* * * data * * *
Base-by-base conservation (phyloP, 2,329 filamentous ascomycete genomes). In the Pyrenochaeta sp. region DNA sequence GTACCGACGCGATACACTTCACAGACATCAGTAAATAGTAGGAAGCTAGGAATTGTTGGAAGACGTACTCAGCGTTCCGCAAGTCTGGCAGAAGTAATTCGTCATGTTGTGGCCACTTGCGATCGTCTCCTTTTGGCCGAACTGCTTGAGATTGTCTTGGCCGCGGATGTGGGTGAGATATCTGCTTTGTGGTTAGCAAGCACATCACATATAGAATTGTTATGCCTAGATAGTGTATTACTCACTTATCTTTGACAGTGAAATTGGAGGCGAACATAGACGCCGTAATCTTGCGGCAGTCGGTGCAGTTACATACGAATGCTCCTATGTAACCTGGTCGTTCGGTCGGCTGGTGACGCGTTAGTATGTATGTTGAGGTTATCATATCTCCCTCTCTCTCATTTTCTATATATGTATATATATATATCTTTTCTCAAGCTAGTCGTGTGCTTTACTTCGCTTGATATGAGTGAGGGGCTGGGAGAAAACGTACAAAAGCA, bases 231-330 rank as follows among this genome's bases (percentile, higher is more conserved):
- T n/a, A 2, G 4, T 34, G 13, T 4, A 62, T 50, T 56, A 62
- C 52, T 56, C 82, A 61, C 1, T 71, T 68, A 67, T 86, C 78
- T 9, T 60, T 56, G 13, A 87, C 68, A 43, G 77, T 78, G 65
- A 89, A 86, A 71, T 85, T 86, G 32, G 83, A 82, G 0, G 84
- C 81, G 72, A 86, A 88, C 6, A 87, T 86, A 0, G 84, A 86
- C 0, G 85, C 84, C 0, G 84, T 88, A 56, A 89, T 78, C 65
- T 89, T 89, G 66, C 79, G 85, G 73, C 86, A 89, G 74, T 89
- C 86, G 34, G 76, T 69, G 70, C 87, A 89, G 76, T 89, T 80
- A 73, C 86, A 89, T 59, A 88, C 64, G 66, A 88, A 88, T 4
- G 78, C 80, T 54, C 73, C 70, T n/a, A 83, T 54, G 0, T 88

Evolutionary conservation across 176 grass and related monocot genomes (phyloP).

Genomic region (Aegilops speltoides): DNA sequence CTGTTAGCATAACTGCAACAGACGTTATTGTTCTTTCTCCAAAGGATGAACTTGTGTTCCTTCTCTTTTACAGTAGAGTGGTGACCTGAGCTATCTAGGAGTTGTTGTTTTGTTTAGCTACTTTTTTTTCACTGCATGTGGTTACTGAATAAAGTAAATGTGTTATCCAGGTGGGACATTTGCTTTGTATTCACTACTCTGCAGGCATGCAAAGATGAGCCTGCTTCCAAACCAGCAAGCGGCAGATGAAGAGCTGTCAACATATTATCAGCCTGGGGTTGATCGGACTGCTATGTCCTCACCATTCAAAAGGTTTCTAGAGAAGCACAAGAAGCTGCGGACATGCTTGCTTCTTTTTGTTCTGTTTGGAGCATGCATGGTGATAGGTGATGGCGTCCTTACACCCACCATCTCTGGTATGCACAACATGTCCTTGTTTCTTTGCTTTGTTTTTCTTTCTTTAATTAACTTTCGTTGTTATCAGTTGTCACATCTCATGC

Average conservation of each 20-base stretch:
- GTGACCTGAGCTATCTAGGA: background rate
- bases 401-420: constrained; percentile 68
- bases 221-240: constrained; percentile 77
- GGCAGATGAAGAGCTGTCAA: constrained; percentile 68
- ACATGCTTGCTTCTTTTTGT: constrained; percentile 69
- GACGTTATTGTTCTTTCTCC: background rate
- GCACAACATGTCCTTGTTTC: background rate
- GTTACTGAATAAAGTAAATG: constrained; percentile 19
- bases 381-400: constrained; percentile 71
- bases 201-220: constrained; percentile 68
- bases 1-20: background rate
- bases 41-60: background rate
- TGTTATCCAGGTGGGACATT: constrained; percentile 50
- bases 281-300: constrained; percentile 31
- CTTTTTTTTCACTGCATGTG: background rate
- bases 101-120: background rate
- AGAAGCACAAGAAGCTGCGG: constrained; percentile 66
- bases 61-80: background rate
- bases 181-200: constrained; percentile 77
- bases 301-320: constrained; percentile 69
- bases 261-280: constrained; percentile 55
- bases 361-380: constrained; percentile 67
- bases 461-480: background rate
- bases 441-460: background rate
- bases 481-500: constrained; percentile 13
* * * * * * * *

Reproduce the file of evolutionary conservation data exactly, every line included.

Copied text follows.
Base-by-base conservation (phyloP, 2,329 filamentous ascomycete genomes). In the Pyrenochaeta sp. region DNA sequence GTACCGACGCGATACACTTCACAGACATCAGTAAATAGTAGGAAGCTAGGAATTGTTGGAAGACGTACTCAGCGTTCCGCAAGTCTGGCAGAAGTAATTCGTCATGTTGTGGCCACTTGCGATCGTCTCCTTTTGGCCGAACTGCTTGAGATTGTCTTGGCCGCGGATGTGGGTGAGATATCTGCTTTGTGGTTAGCAAGCACATCACATATAGAATTGTTATGCCTAGATAGTGTATTACTCACTTATCTTTGACAGTGAAATTGGAGGCGAACATAGACGCCGTAATCTTGCGGCAGTCGGTGCAGTTACATACGAATGCTCCTATGTAACCTGGTCGTTCGGTCGGCTGGTGACGCGTTAGTATGTATGTTGAGGTTATCATATCTCCCTCTCTCTCATTTTCTATATATGTATATATATATATCTTTTCTCAAGCTAGTCGTGTGCTTTACTTCGCTTGATATGAGTGAGGGGCTGGGAGAAAACGTACAAAAGCA, bases 231-330 rank as follows among this genome's bases (percentile, higher is more conserved):
- T n/a, A 2, G 4, T 34, G 13, T 4, A 62, T 50, T 56, A 62
- C 52, T 56, C 82, A 61, C 1, T 71, T 68, A 67, T 86, C 78
- T 9, T 60, T 56, G 13, A 87, C 68, A 43, G 77, T 78, G 65
- A 89, A 86, A 71, T 85, T 86, G 32, G 83, A 82, G 0, G 84
- C 81, G 72, A 86, A 88, C 6, A 87, T 86, A 0, G 84, A 86
- C 0, G 85, C 84, C 0, G 84, T 88, A 56, A 89, T 78, C 65
- T 89, T 89, G 66, C 79, G 85, G 73, C 86, A 89, G 74, T 89
- C 86, G 34, G 76, T 69, G 70, C 87, A 89, G 76, T 89, T 80
- A 73, C 86, A 89, T 59, A 88, C 64, G 66, A 88, A 88, T 4
- G 78, C 80, T 54, C 73, C 70, T n/a, A 83, T 54, G 0, T 88

Evolutionary conservation across 176 grass and related monocot genomes (phyloP).

Genomic region (Aegilops speltoides): DNA sequence CTGTTAGCATAACTGCAACAGACGTTATTGTTCTTTCTCCAAAGGATGAACTTGTGTTCCTTCTCTTTTACAGTAGAGTGGTGACCTGAGCTATCTAGGAGTTGTTGTTTTGTTTAGCTACTTTTTTTTCACTGCATGTGGTTACTGAATAAAGTAAATGTGTTATCCAGGTGGGACATTTGCTTTGTATTCACTACTCTGCAGGCATGCAAAGATGAGCCTGCTTCCAAACCAGCAAGCGGCAGATGAAGAGCTGTCAACATATTATCAGCCTGGGGTTGATCGGACTGCTATGTCCTCACCATTCAAAAGGTTTCTAGAGAAGCACAAGAAGCTGCGGACATGCTTGCTTCTTTTTGTTCTGTTTGGAGCATGCATGGTGATAGGTGATGGCGTCCTTACACCCACCATCTCTGGTATGCACAACATGTCCTTGTTTCTTTGCTTTGTTTTTCTTTCTTTAATTAACTTTCGTTGTTATCAGTTGTCACATCTCATGC

Average conservation of each 20-base stretch:
- GTGACCTGAGCTATCTAGGA: background rate
- bases 401-420: constrained; percentile 68
- bases 221-240: constrained; percentile 77
- GGCAGATGAAGAGCTGTCAA: constrained; percentile 68
- ACATGCTTGCTTCTTTTTGT: constrained; percentile 69
- GACGTTATTGTTCTTTCTCC: background rate
- GCACAACATGTCCTTGTTTC: background rate
- GTTACTGAATAAAGTAAATG: constrained; percentile 19
- bases 381-400: constrained; percentile 71
- bases 201-220: constrained; percentile 68
- bases 1-20: background rate
- bases 41-60: background rate
- TGTTATCCAGGTGGGACATT: constrained; percentile 50
- bases 281-300: constrained; percentile 31
- CTTTTTTTTCACTGCATGTG: background rate
- bases 101-120: background rate
- AGAAGCACAAGAAGCTGCGG: constrained; percentile 66
- bases 61-80: background rate
- bases 181-200: constrained; percentile 77
- bases 301-320: constrained; percentile 69
- bases 261-280: constrained; percentile 55
- bases 361-380: constrained; percentile 67
- bases 461-480: background rate
- bases 441-460: background rate
- bases 481-500: constrained; percentile 13